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A House on 41st Street | Khaneyee Dar Khiyaban-E Chehelo Yekom (2016)|
Hamid Reza Ghorbani
Date of birth:
1968, Tehran, Iran
Crime | Drama
The whole cast is well-directed, though Ali Mosaffa is subdued in a thankless supporting role. Nervous, fast-moving camerawork gives the story impetus. -- Deborah Young
A middle-class family in Tehran falls apart when brother kills brother over a bounced check, in director Hamid Reza Ghorbani’s A House on 41st Street.
A drama that starts low-key and gradually moves into complex psychological and moral territory.
‘A House on 41st Street’ was selected to participate in the 40th São Paulo International Film Festival, Brazil. The film was also present in Cannes Film Market 2016.
It begins as a simple story but it gets complicated after the occurrence of a tragic accident. After this, everyone involved in the incident is faced with a dilemma and is obliged to make a vital decision.
However the correct decision might make their heart bleed even more. Everyone may be considered as being both innocent and guilty in this accident; however the main point here is that life goes on no matter what…
'A House on 41st Street' ('Khaneh-yee dar khiaban-e che-helo o yekom')
by Deborah Young, hollywoodreporter.com
An Iranian family disintegrates when brother kills brother.
A middle-class family in Tehran falls apart when brother kills brother over a bounced check, in director Hamid Reza Ghorbani’s A House on 41st Street, a drama that starts low-key and gradually moves into complex psychological and moral territory.
Though the circumstances dramatized in Azita Iraie’s screenplay are heartbreaking, they take too long to come to the fore, and it is only in the second part of the film that the knots tighten and the tension lifts the film above standard drama. The strong female cast is a definite plus.
The initial dispute over money between Mohsen (Ali Mosaffa, who played the husband in Asghar Farhadi’s The Past) and his frere Morteza takes place in a downtown glass store owned by their widowed mother Mrs. Shokhou (the fine Soheila Razavi). Voices are raised, push comes to shove, and soon police are cordoning off the area and carrying Morteza out in a body bag.
The post-tragedy story unfolds in a dignified residential building where the family lives in three spacious apartments. Mohsen the murderer has run off, and the womenfolk are left to deal with the aftermath. Interestingly, there are no tears shed. These are practical business people and they are firstly concerned with promoting their own interests and dealing with the legalities, which in Iran are typically intricate.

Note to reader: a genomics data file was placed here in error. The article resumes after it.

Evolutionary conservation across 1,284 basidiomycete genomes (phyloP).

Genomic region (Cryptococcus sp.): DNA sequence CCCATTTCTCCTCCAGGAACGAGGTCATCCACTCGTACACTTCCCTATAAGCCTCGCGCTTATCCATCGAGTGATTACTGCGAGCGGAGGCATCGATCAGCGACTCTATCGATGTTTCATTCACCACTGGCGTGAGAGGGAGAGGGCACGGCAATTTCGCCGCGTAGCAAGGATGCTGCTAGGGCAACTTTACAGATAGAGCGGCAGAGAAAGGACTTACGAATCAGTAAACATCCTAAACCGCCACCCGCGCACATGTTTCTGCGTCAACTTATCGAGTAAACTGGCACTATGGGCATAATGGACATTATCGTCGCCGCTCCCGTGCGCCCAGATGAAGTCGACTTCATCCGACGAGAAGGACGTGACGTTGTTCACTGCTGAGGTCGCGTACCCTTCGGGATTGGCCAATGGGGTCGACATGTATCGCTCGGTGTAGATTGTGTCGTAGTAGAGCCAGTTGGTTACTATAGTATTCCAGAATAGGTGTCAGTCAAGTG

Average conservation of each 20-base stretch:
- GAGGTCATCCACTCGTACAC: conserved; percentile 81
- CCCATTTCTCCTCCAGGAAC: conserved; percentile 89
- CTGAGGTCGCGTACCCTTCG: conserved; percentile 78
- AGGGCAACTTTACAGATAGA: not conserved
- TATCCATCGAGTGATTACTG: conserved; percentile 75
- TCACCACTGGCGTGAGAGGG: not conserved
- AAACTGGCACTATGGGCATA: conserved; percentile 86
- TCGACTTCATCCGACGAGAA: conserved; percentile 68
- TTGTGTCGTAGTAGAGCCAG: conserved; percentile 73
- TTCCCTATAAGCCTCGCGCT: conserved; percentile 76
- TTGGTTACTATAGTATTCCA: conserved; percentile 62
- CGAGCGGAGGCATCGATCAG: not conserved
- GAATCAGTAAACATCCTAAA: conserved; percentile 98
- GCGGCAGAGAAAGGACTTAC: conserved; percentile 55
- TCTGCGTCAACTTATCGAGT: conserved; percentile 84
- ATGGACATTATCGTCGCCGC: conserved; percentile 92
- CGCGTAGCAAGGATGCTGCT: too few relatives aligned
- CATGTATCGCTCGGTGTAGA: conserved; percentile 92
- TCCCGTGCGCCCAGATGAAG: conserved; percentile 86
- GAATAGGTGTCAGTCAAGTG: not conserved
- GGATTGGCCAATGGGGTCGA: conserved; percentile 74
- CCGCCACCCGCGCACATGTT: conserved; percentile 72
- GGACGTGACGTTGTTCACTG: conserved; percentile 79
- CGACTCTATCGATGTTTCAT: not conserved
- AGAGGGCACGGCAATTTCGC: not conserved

Morteza’s young widow Forough (Mahnaz Afshar) is the most prominent character and the angriest. According to Iranian law, she has no say in the matter of bringing her brother-in-law Mohsen to justice. But when he reaches legal age, her 12-year-old son will have the power to forgive his uncle in exchange for blood money, or demand his execution. Since that is a long way off, the old mother Mrs. Shokhou can apparently decide Mohsen’s fate. But first they have to find him.
Complicating matters still further, Mohsen and his schoolteacher wife Hamideh (Sara Bahrami) have an adorable little daughter who loves her daddy and her young cousin dearly. Echoing the moral dilemmas of Farhadi’s dramas, the sisters-in-law pretend to pit their children’s interests against each other, though it’s obvious they are really fighting for themselves. The only noble soul is the old mother, given enormous dignity in Razavi’s measured performance. She looks on like the mask in a Greek tragedy while their irritating game of hypocrisy unfolds (‘I’ll do anything for my child!’).
The whole cast is well-directed, though Mosaffa is subdued in a thankless supporting role. Nervous, fast-moving camerawork gives the story impetus.
Cast: Mahnaz Afshar, Ali Mosaffa, Soheila Razavi, Sara Bahrami, Arash Majidi
Director: Hamid Reza Ghorbani
Screenwriter: Azita Iraie
Producer: Seyyed Mahmoud Razavi
Director off photography: Hooman Behmanesh
Production designer: Shiva Rashidian
Editor: Maryam Naraghi
Music: Sattar Owraki
World sales: Farabi Cinema
Venue: Cannes Film Market
Selected filmography of Hamid Reza Ghorbani
- A House on 41st Street | Khaneyee Dar Khiyaban-E Chehelo Yekom (2016)
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